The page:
I don’t often buy new running kit, mostly because I already have so much of it that I have to have extra boxes in my cupboard to store the not-in-use pieces (I own ~6x as many running shoes as normal shoes, and probably similar for t-shirts shhhh 😇). Recently though I did make some new purchases, and was excited to give you some great reviews on it.
Unfortunately though, I’ve ended up returning both items, although for different reasons. The first were the Nike Epic Reacts, which just didn’t fit properly, and the other was a pair of Urbanista Boston headphones which broke after just two uses. Both are disappointing, and I think it’s still worth talking about.
Woah, just noticed that this is my 201st post on the blog! That feels significant…
Nike Epic React
I totally bought into the hype around the Epic React and had been wanting to buy a pair for months. I’d heard great things about how springy they are, and that the new construction which uses only one base piece is revolutionary. I was slightly tossing up between the slightly cheaper Odyssey React and the Epic React, but after trying them on in the shop I decided to go with the more neutral version. I already own quite a few pairs of structured shoes, and thought the Epic React would nicely fill in the ‘everyday easy run’ gap in my collection.
Many of the reviews did mention that the flyknit upper made the shoe feel quite tight, especially for people with wide feet like me. In store they felt quite good, but shoes do tend to change when you properly run in them, so I headed to the treadmill to test them out.
I chose to do a 30min run, increasing speed every kilometre from 5:40/km to 4:50/km, and then added some 20sec sprints down to 3:50/km at the end. The idea was that this would let me see how the shoe responded to different speeds across an average easy-run time. The treadmill can’t mimic different terrains, but I figured it would highlight any major issues.
Putting the shoes on, you immediately see how pretty they are. I chose an all-black version (channeling Desi’s shoes from the Boston Marathon), however there are different colour combinations. That’s one thing I love about Nikes, although other brands have upped their game in recent years. However, because the shoe is designed like a sock, it is incredibly difficult to put on. I struggled for a while with trying not to bend the tab at the back, and eventually got my foot inside.
Once on the treadmill, the first thing I noticed was that the structured heel piece felt very tight, but over a few kilometres it loosened/I got used to the sensation. They were springy as promised and as the speed increased I felt like they were giving a good return for effort. At around 3km though I started to get pins & needles (tingles) in my toes, which confirmed my concerns that they were probably too tight for my feet.
Ultimately, I decided that the 150€ price tag wasn’t worth it for a shoe that didn’t feel 100% perfect. And because I hadn’t worn them outside yet, I was still able to return them to the store – hot tip for the next time you buy running shoes!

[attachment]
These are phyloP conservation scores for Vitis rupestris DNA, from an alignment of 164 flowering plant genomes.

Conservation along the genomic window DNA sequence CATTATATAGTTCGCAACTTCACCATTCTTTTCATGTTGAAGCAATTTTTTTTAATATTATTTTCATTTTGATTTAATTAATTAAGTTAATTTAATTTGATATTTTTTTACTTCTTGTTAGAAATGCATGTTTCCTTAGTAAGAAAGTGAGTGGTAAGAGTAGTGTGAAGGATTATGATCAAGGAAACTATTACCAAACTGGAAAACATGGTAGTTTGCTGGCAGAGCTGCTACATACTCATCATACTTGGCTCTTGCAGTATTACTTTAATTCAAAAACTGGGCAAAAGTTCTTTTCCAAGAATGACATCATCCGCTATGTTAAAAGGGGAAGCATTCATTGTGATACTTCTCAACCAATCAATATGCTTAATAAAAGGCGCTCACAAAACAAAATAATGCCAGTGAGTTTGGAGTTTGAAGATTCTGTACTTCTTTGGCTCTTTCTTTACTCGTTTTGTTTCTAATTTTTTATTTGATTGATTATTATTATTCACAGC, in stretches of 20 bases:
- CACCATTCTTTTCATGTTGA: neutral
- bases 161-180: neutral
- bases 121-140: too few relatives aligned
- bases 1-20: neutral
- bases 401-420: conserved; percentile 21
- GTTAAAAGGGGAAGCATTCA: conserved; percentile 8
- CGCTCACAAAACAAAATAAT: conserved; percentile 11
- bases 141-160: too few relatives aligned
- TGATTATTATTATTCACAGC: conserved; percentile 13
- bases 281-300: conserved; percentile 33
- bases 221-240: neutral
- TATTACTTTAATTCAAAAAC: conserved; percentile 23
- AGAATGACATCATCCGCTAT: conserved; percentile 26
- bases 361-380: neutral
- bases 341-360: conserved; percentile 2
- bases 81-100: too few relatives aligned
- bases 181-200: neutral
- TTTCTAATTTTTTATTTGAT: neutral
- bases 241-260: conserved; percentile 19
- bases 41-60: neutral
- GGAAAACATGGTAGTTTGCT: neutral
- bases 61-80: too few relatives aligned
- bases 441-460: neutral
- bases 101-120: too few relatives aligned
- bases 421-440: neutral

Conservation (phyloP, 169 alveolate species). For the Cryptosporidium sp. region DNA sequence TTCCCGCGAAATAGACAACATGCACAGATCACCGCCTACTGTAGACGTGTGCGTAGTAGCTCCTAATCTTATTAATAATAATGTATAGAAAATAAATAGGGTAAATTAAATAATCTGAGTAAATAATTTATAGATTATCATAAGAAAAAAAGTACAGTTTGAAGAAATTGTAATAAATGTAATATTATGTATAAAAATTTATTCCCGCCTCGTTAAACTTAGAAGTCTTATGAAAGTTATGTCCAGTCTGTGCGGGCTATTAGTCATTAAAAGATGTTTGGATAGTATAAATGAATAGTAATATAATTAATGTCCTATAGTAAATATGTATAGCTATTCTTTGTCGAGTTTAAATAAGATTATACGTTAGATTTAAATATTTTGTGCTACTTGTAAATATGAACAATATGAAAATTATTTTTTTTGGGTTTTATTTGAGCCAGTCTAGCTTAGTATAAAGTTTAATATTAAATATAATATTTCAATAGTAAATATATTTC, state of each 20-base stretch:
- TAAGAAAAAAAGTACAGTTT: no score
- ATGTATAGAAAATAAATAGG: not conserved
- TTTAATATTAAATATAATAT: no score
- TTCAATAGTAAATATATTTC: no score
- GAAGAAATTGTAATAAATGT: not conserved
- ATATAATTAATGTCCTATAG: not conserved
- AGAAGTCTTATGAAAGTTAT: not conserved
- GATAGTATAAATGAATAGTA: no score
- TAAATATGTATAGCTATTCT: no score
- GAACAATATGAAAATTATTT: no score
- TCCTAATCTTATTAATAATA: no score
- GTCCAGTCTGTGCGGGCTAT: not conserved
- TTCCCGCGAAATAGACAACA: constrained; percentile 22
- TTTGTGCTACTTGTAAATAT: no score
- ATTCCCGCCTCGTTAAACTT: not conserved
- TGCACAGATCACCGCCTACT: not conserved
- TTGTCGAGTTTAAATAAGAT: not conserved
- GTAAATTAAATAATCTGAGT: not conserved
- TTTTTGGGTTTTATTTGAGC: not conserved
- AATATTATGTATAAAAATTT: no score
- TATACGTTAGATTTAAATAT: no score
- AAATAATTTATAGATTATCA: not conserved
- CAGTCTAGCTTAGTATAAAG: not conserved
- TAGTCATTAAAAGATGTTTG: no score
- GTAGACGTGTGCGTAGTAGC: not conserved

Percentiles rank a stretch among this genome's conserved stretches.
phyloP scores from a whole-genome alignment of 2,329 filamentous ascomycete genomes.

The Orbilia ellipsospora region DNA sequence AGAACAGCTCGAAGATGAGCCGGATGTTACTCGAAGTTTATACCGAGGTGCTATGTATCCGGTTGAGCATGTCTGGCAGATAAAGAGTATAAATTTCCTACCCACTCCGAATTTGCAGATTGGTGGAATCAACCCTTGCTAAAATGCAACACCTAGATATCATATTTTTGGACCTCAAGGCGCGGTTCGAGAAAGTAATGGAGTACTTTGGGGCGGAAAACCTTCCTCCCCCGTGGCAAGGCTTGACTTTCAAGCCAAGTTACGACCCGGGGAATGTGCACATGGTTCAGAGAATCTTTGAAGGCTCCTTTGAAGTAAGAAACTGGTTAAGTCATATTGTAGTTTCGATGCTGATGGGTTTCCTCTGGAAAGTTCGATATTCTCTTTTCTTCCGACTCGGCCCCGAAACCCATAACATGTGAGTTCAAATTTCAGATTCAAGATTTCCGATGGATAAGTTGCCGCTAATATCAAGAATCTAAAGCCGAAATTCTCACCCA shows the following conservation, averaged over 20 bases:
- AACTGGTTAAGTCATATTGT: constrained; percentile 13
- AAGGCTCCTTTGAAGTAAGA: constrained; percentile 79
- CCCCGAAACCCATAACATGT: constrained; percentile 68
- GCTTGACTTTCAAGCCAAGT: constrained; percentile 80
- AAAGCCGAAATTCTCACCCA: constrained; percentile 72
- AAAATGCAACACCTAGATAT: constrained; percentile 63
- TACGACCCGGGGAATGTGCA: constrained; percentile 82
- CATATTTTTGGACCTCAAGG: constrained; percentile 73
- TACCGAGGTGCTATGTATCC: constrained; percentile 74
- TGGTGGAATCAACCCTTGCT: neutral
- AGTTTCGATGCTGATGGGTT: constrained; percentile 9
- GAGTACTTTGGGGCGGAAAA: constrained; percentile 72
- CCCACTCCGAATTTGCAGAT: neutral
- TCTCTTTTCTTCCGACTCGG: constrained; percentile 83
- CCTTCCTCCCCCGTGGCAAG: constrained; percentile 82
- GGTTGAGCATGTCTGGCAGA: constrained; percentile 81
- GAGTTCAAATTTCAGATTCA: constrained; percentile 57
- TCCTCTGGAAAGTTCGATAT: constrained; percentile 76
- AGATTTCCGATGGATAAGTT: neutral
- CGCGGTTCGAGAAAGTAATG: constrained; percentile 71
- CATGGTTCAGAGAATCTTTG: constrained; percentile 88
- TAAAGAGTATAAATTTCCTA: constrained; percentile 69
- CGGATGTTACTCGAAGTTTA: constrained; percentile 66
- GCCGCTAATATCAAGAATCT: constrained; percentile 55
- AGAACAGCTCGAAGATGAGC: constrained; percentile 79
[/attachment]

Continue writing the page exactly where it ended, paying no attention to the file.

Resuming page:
Urbanista Boston headphones
Sye had been getting increasingly frustrated at me ‘borrowing’ his headphones all the time to listen to podcasts on my runs, so decided to get my a pair of bluetooth headphones of my own for my birthday. I chose the orange Urbanista Boston‘s because they were voted in Runner’s World as the best of a selection which the magazine tested.
I have small ears which only suit certain types of earpieces, and the three sizes of silicone earbuds meant that they actually fit! The other pleasing thing about the headphones was that the band sat low enough on my neck that it didn’t bounce around. As an additional measure, it comes with a clip on the cord which you can attach to your shirt.
It was easy enough to connect the headphones to my phone via Bluetooth, although the only way to see how much battery they had was to check through the phone’s native functionality. I would have preferred if they gave a battery percentage when you first turned them on. They charge through the central battery pack which sits on your neck, and a one-hour charge supposedly gives 6-hours of battery life.
The sound quality was great, and while I did find it a bit annoying that the cord stuck out sideways from my head, I was really happy with them. This was short-lived though, because after my second run with them the ‘on/off’ button stopped working completely. I just had to leave them to switch off by themselves – but then of course they never turned on again.
My best guess for what happened is that my sweat leaked into the battery pack from my neck. Possibly if I hadn’t tucked this into my shirt they would have lasted longer, but it’s still incredibly disappointing that a ‘water-resistant’ product specifically designed for sports couldn’t handle a bit of sweat. That’s one of the fundamentals, no?
Not to end on a negative note though, occasionally I do find a piece I love, such as my other recent purchase of these 7-inch Asics shorts which have revolutionised my summer. They’re long enough to prevent chafe, yet loose enough to still be breezy for the summer months. Unfortunately they don’t have a pocket which you can safely store your phone in (grr), but other than that I really love them! I’ll be wearing them all season, paired with my tried and tested kit which I’ve had for years. Can’t go wrong with that!